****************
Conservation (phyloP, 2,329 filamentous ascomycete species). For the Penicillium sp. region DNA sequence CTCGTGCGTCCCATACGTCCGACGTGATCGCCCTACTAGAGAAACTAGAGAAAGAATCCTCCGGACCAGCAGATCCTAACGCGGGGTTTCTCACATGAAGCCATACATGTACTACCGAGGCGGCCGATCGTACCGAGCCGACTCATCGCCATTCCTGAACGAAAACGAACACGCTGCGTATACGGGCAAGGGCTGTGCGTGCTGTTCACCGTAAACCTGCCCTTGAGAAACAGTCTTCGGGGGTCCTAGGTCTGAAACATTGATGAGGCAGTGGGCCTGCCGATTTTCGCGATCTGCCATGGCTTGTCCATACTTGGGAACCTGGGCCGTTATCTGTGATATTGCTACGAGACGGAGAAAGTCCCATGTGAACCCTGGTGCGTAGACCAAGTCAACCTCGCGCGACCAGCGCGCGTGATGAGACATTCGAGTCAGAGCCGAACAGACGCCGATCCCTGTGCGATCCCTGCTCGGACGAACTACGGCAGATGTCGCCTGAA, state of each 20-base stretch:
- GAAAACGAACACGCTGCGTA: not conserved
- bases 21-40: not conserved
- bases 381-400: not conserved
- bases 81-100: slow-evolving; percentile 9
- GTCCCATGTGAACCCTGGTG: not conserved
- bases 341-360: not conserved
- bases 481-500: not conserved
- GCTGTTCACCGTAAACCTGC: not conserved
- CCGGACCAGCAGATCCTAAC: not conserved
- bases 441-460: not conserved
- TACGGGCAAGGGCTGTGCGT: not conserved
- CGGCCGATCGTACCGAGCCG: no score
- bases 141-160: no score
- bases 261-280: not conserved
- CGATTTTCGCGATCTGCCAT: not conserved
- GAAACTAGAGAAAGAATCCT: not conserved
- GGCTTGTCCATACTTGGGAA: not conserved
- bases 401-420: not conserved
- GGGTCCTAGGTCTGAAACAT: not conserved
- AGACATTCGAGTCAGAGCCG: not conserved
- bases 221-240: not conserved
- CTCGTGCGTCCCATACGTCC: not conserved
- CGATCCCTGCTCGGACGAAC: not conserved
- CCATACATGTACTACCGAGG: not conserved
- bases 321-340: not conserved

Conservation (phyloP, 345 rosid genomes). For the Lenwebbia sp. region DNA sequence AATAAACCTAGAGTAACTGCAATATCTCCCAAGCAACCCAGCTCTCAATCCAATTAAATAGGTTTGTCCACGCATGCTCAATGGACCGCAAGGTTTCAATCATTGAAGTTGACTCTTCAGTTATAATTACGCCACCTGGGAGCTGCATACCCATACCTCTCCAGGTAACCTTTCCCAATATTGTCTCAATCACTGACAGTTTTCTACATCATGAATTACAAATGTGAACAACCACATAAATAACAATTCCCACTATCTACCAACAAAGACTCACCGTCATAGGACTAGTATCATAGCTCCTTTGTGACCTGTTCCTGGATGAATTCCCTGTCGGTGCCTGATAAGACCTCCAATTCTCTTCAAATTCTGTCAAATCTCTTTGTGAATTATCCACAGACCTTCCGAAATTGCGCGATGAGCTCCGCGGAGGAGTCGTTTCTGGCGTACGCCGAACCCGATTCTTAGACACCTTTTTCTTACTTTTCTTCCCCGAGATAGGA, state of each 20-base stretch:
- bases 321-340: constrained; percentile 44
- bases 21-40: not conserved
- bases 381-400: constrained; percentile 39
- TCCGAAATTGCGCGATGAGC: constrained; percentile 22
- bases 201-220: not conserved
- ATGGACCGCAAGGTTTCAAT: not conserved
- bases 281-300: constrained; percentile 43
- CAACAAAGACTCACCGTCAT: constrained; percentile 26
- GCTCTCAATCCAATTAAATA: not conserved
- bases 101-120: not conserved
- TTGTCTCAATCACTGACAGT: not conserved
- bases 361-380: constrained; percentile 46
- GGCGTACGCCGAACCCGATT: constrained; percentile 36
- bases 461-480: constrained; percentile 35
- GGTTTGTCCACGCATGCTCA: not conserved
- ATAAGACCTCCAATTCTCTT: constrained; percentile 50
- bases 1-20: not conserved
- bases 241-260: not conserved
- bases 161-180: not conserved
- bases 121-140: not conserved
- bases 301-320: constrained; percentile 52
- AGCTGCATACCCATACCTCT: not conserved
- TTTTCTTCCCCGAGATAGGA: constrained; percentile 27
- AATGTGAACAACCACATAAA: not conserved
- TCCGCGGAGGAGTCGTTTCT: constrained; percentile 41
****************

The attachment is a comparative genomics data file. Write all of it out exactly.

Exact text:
Conservation (phyloP, 2,329 filamentous ascomycete species). For the Penicillium sp. region DNA sequence CTCGTGCGTCCCATACGTCCGACGTGATCGCCCTACTAGAGAAACTAGAGAAAGAATCCTCCGGACCAGCAGATCCTAACGCGGGGTTTCTCACATGAAGCCATACATGTACTACCGAGGCGGCCGATCGTACCGAGCCGACTCATCGCCATTCCTGAACGAAAACGAACACGCTGCGTATACGGGCAAGGGCTGTGCGTGCTGTTCACCGTAAACCTGCCCTTGAGAAACAGTCTTCGGGGGTCCTAGGTCTGAAACATTGATGAGGCAGTGGGCCTGCCGATTTTCGCGATCTGCCATGGCTTGTCCATACTTGGGAACCTGGGCCGTTATCTGTGATATTGCTACGAGACGGAGAAAGTCCCATGTGAACCCTGGTGCGTAGACCAAGTCAACCTCGCGCGACCAGCGCGCGTGATGAGACATTCGAGTCAGAGCCGAACAGACGCCGATCCCTGTGCGATCCCTGCTCGGACGAACTACGGCAGATGTCGCCTGAA, state of each 20-base stretch:
- GAAAACGAACACGCTGCGTA: not conserved
- bases 21-40: not conserved
- bases 381-400: not conserved
- bases 81-100: slow-evolving; percentile 9
- GTCCCATGTGAACCCTGGTG: not conserved
- bases 341-360: not conserved
- bases 481-500: not conserved
- GCTGTTCACCGTAAACCTGC: not conserved
- CCGGACCAGCAGATCCTAAC: not conserved
- bases 441-460: not conserved
- TACGGGCAAGGGCTGTGCGT: not conserved
- CGGCCGATCGTACCGAGCCG: no score
- bases 141-160: no score
- bases 261-280: not conserved
- CGATTTTCGCGATCTGCCAT: not conserved
- GAAACTAGAGAAAGAATCCT: not conserved
- GGCTTGTCCATACTTGGGAA: not conserved
- bases 401-420: not conserved
- GGGTCCTAGGTCTGAAACAT: not conserved
- AGACATTCGAGTCAGAGCCG: not conserved
- bases 221-240: not conserved
- CTCGTGCGTCCCATACGTCC: not conserved
- CGATCCCTGCTCGGACGAAC: not conserved
- CCATACATGTACTACCGAGG: not conserved
- bases 321-340: not conserved

Conservation (phyloP, 345 rosid genomes). For the Lenwebbia sp. region DNA sequence AATAAACCTAGAGTAACTGCAATATCTCCCAAGCAACCCAGCTCTCAATCCAATTAAATAGGTTTGTCCACGCATGCTCAATGGACCGCAAGGTTTCAATCATTGAAGTTGACTCTTCAGTTATAATTACGCCACCTGGGAGCTGCATACCCATACCTCTCCAGGTAACCTTTCCCAATATTGTCTCAATCACTGACAGTTTTCTACATCATGAATTACAAATGTGAACAACCACATAAATAACAATTCCCACTATCTACCAACAAAGACTCACCGTCATAGGACTAGTATCATAGCTCCTTTGTGACCTGTTCCTGGATGAATTCCCTGTCGGTGCCTGATAAGACCTCCAATTCTCTTCAAATTCTGTCAAATCTCTTTGTGAATTATCCACAGACCTTCCGAAATTGCGCGATGAGCTCCGCGGAGGAGTCGTTTCTGGCGTACGCCGAACCCGATTCTTAGACACCTTTTTCTTACTTTTCTTCCCCGAGATAGGA, state of each 20-base stretch:
- bases 321-340: constrained; percentile 44
- bases 21-40: not conserved
- bases 381-400: constrained; percentile 39
- TCCGAAATTGCGCGATGAGC: constrained; percentile 22
- bases 201-220: not conserved
- ATGGACCGCAAGGTTTCAAT: not conserved
- bases 281-300: constrained; percentile 43
- CAACAAAGACTCACCGTCAT: constrained; percentile 26
- GCTCTCAATCCAATTAAATA: not conserved
- bases 101-120: not conserved
- TTGTCTCAATCACTGACAGT: not conserved
- bases 361-380: constrained; percentile 46
- GGCGTACGCCGAACCCGATT: constrained; percentile 36
- bases 461-480: constrained; percentile 35
- GGTTTGTCCACGCATGCTCA: not conserved
- ATAAGACCTCCAATTCTCTT: constrained; percentile 50
- bases 1-20: not conserved
- bases 241-260: not conserved
- bases 161-180: not conserved
- bases 121-140: not conserved
- bases 301-320: constrained; percentile 52
- AGCTGCATACCCATACCTCT: not conserved
- TTTTCTTCCCCGAGATAGGA: constrained; percentile 27
- AATGTGAACAACCACATAAA: not conserved
- TCCGCGGAGGAGTCGTTTCT: constrained; percentile 41